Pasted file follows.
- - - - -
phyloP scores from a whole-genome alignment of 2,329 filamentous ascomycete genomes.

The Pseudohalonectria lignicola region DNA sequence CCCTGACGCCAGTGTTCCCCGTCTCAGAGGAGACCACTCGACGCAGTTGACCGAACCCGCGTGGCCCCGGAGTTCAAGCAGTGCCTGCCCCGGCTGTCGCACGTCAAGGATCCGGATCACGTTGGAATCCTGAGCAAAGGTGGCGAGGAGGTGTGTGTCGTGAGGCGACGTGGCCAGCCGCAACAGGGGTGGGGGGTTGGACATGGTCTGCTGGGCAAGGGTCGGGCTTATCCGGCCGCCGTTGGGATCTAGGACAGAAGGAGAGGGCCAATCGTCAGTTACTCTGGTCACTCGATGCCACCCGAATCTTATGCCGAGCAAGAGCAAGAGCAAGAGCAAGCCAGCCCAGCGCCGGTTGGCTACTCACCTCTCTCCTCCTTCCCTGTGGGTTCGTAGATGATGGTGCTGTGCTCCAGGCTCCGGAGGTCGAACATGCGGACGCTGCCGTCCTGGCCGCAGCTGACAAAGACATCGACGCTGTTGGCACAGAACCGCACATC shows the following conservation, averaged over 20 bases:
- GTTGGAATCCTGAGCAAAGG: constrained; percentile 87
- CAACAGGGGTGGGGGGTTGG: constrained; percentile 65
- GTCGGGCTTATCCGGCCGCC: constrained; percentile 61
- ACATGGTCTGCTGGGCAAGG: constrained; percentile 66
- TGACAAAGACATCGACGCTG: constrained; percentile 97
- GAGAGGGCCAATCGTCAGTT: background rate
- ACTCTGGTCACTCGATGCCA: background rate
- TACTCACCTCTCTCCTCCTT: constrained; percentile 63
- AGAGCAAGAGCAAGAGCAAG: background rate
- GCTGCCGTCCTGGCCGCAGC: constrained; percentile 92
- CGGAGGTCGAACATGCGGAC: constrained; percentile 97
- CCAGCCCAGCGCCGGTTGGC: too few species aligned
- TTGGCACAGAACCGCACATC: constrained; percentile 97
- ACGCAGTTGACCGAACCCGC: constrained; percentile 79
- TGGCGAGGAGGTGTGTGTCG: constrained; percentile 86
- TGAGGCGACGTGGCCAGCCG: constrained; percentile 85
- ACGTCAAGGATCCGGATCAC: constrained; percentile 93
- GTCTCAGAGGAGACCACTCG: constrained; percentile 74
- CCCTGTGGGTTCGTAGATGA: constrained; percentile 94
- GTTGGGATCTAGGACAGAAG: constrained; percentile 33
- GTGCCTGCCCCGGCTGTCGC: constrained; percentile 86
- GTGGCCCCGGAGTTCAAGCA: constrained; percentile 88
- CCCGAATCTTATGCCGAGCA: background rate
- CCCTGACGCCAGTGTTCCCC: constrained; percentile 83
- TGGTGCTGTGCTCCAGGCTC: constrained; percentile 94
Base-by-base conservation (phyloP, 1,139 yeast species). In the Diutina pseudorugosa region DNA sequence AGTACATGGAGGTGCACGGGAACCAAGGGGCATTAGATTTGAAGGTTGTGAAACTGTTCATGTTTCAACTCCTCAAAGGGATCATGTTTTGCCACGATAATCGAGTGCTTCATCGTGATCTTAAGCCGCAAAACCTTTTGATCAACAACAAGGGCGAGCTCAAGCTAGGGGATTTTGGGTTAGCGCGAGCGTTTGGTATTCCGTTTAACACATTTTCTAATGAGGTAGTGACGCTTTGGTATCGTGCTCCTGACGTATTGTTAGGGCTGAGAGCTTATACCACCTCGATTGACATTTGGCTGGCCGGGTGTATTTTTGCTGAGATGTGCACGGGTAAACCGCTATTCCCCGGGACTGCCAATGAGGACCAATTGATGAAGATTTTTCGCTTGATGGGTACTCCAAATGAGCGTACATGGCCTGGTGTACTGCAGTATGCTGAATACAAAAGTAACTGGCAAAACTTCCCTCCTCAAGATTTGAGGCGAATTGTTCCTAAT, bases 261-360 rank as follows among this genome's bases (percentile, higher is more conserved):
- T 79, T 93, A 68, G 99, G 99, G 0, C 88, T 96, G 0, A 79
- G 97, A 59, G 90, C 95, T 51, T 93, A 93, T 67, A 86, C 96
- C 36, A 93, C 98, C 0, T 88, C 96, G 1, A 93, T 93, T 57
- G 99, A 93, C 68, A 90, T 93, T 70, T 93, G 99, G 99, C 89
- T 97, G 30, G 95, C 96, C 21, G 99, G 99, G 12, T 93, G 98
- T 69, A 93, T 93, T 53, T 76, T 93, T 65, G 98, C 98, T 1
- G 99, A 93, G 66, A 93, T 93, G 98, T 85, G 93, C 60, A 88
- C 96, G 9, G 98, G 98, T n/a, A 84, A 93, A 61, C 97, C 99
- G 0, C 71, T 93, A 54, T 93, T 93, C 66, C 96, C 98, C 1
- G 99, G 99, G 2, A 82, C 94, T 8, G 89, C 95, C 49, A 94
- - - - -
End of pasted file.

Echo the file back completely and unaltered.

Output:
phyloP scores from a whole-genome alignment of 2,329 filamentous ascomycete genomes.

The Pseudohalonectria lignicola region DNA sequence CCCTGACGCCAGTGTTCCCCGTCTCAGAGGAGACCACTCGACGCAGTTGACCGAACCCGCGTGGCCCCGGAGTTCAAGCAGTGCCTGCCCCGGCTGTCGCACGTCAAGGATCCGGATCACGTTGGAATCCTGAGCAAAGGTGGCGAGGAGGTGTGTGTCGTGAGGCGACGTGGCCAGCCGCAACAGGGGTGGGGGGTTGGACATGGTCTGCTGGGCAAGGGTCGGGCTTATCCGGCCGCCGTTGGGATCTAGGACAGAAGGAGAGGGCCAATCGTCAGTTACTCTGGTCACTCGATGCCACCCGAATCTTATGCCGAGCAAGAGCAAGAGCAAGAGCAAGCCAGCCCAGCGCCGGTTGGCTACTCACCTCTCTCCTCCTTCCCTGTGGGTTCGTAGATGATGGTGCTGTGCTCCAGGCTCCGGAGGTCGAACATGCGGACGCTGCCGTCCTGGCCGCAGCTGACAAAGACATCGACGCTGTTGGCACAGAACCGCACATC shows the following conservation, averaged over 20 bases:
- GTTGGAATCCTGAGCAAAGG: constrained; percentile 87
- CAACAGGGGTGGGGGGTTGG: constrained; percentile 65
- GTCGGGCTTATCCGGCCGCC: constrained; percentile 61
- ACATGGTCTGCTGGGCAAGG: constrained; percentile 66
- TGACAAAGACATCGACGCTG: constrained; percentile 97
- GAGAGGGCCAATCGTCAGTT: background rate
- ACTCTGGTCACTCGATGCCA: background rate
- TACTCACCTCTCTCCTCCTT: constrained; percentile 63
- AGAGCAAGAGCAAGAGCAAG: background rate
- GCTGCCGTCCTGGCCGCAGC: constrained; percentile 92
- CGGAGGTCGAACATGCGGAC: constrained; percentile 97
- CCAGCCCAGCGCCGGTTGGC: too few species aligned
- TTGGCACAGAACCGCACATC: constrained; percentile 97
- ACGCAGTTGACCGAACCCGC: constrained; percentile 79
- TGGCGAGGAGGTGTGTGTCG: constrained; percentile 86
- TGAGGCGACGTGGCCAGCCG: constrained; percentile 85
- ACGTCAAGGATCCGGATCAC: constrained; percentile 93
- GTCTCAGAGGAGACCACTCG: constrained; percentile 74
- CCCTGTGGGTTCGTAGATGA: constrained; percentile 94
- GTTGGGATCTAGGACAGAAG: constrained; percentile 33
- GTGCCTGCCCCGGCTGTCGC: constrained; percentile 86
- GTGGCCCCGGAGTTCAAGCA: constrained; percentile 88
- CCCGAATCTTATGCCGAGCA: background rate
- CCCTGACGCCAGTGTTCCCC: constrained; percentile 83
- TGGTGCTGTGCTCCAGGCTC: constrained; percentile 94
Base-by-base conservation (phyloP, 1,139 yeast species). In the Diutina pseudorugosa region DNA sequence AGTACATGGAGGTGCACGGGAACCAAGGGGCATTAGATTTGAAGGTTGTGAAACTGTTCATGTTTCAACTCCTCAAAGGGATCATGTTTTGCCACGATAATCGAGTGCTTCATCGTGATCTTAAGCCGCAAAACCTTTTGATCAACAACAAGGGCGAGCTCAAGCTAGGGGATTTTGGGTTAGCGCGAGCGTTTGGTATTCCGTTTAACACATTTTCTAATGAGGTAGTGACGCTTTGGTATCGTGCTCCTGACGTATTGTTAGGGCTGAGAGCTTATACCACCTCGATTGACATTTGGCTGGCCGGGTGTATTTTTGCTGAGATGTGCACGGGTAAACCGCTATTCCCCGGGACTGCCAATGAGGACCAATTGATGAAGATTTTTCGCTTGATGGGTACTCCAAATGAGCGTACATGGCCTGGTGTACTGCAGTATGCTGAATACAAAAGTAACTGGCAAAACTTCCCTCCTCAAGATTTGAGGCGAATTGTTCCTAAT, bases 261-360 rank as follows among this genome's bases (percentile, higher is more conserved):
- T 79, T 93, A 68, G 99, G 99, G 0, C 88, T 96, G 0, A 79
- G 97, A 59, G 90, C 95, T 51, T 93, A 93, T 67, A 86, C 96
- C 36, A 93, C 98, C 0, T 88, C 96, G 1, A 93, T 93, T 57
- G 99, A 93, C 68, A 90, T 93, T 70, T 93, G 99, G 99, C 89
- T 97, G 30, G 95, C 96, C 21, G 99, G 99, G 12, T 93, G 98
- T 69, A 93, T 93, T 53, T 76, T 93, T 65, G 98, C 98, T 1
- G 99, A 93, G 66, A 93, T 93, G 98, T 85, G 93, C 60, A 88
- C 96, G 9, G 98, G 98, T n/a, A 84, A 93, A 61, C 97, C 99
- G 0, C 71, T 93, A 54, T 93, T 93, C 66, C 96, C 98, C 1
- G 99, G 99, G 2, A 82, C 94, T 8, G 89, C 95, C 49, A 94